List of tests
BinaryRankTestFor31x31Matrices test
This is the Binary Rank Test for 31x31 matrices. The leftmost
31 bits of 31 random integers from the test sequence are used
to form a 31x31 binary matrix over the field {0,1}. The rank
is determined. That rank can be from 0 to 31, but ranks< 28
are rare, and their counts are pooled with those for rank 28.
Ranks are found for 40,000 such random matrices and a chisqu
are test is performed on counts for ranks 31,30,28 and <=28.
BinaryRankTestFor32x32Matrices test
This is the Binary Rank Test for 32x32 matrices. A random 32x
32 binary matrix is formed, each row a 32bit random integer.
The rank is determined. That rank can be from 0 to 32, ranks
less than 29 are rare, and their counts are pooled with those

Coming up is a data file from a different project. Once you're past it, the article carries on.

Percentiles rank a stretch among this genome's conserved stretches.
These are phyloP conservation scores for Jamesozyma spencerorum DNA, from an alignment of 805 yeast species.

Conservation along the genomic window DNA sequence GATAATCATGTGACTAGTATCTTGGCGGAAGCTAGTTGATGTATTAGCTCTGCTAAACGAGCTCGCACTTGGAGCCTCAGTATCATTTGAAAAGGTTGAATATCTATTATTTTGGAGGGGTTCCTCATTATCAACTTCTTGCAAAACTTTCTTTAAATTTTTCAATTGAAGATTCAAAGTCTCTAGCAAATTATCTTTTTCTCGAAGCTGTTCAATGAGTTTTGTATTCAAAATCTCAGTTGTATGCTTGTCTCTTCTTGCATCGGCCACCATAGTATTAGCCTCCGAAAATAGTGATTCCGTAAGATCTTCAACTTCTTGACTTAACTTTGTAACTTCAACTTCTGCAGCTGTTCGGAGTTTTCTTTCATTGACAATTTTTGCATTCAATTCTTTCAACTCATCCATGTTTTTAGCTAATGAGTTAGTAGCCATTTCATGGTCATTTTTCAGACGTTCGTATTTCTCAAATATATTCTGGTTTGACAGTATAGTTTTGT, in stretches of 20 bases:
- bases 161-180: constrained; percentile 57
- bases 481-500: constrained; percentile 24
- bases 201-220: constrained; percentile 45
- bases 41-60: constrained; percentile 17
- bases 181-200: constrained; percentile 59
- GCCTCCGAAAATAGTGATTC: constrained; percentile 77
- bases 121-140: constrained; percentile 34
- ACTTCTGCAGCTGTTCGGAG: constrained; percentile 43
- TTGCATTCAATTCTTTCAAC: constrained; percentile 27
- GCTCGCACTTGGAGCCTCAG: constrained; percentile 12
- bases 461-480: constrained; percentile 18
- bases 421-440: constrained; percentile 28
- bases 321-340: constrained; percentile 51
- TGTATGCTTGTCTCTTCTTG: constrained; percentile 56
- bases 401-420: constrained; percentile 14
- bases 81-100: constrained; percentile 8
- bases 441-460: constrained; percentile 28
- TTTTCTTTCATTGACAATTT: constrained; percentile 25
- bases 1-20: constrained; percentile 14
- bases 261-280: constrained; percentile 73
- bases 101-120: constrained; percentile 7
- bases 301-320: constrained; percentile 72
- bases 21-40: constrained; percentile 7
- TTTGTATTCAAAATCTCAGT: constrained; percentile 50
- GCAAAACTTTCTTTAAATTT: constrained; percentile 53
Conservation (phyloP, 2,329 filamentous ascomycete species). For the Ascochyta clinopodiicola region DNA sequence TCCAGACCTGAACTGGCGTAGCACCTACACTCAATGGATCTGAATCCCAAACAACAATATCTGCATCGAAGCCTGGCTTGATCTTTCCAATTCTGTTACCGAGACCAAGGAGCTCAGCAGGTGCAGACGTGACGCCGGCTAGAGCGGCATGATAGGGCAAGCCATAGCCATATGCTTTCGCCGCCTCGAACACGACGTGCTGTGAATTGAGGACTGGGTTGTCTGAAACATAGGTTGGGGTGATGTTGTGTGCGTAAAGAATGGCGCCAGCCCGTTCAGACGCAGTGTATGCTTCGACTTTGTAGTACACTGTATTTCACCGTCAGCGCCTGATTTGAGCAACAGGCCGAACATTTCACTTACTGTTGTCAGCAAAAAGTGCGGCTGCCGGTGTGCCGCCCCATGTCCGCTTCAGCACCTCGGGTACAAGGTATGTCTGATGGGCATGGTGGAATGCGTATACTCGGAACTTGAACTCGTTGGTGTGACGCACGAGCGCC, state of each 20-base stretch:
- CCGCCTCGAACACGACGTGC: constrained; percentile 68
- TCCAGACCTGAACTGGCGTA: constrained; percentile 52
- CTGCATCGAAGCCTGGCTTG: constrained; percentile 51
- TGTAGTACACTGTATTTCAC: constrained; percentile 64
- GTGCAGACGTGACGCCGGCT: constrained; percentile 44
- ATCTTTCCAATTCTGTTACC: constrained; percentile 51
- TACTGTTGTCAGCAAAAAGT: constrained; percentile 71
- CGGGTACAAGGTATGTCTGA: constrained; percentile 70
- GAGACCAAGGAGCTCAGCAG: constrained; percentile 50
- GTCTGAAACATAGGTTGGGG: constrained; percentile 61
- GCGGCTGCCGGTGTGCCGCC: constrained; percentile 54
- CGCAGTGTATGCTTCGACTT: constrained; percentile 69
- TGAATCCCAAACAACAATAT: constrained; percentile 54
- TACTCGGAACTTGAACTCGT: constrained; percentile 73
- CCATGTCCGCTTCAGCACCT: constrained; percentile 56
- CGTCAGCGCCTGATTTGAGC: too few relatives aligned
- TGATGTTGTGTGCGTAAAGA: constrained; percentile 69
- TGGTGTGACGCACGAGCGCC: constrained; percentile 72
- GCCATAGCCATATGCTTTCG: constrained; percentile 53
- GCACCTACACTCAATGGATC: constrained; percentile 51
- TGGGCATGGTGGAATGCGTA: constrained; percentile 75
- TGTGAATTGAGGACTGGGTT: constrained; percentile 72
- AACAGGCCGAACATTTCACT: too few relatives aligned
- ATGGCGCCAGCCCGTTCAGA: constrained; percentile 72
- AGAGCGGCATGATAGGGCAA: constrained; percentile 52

for rank 29. Ranks are found for 40,000 such random matrices
and a chisquare test is performed on counts for ranks 32,31,
30 and <=29.
BinaryRankTestFor6x8Matrices test
This is the Binary Rank Test for 6x8 matrices. From each of
six random 32bit integers from the generator under test, a
specified byte is chosen, and the resulting six bytes form a
6x8 binary matrix whose rank is determined. That rank can be
from 0 to 6, but ranks 0,1,2,3 are rare; their counts are
pooled with those for rank 4. Ranks are found for 100,000
random matrices, and a chisquare test is performed on
counts for ranks 6,5 and (0,...,4) (pooled together).
BirthdaySpacings test
This is the Birthday Spacings Test.
Choose m birthdays in a "year" of n days. List the spacings
between the birthdays. Let j be the number of values that
occur more than once in that list, then j is asymptotically
Poisson distributed with mean m^3/(4n). Experience shows n
must be quite large, say n>=2^18, for comparing the results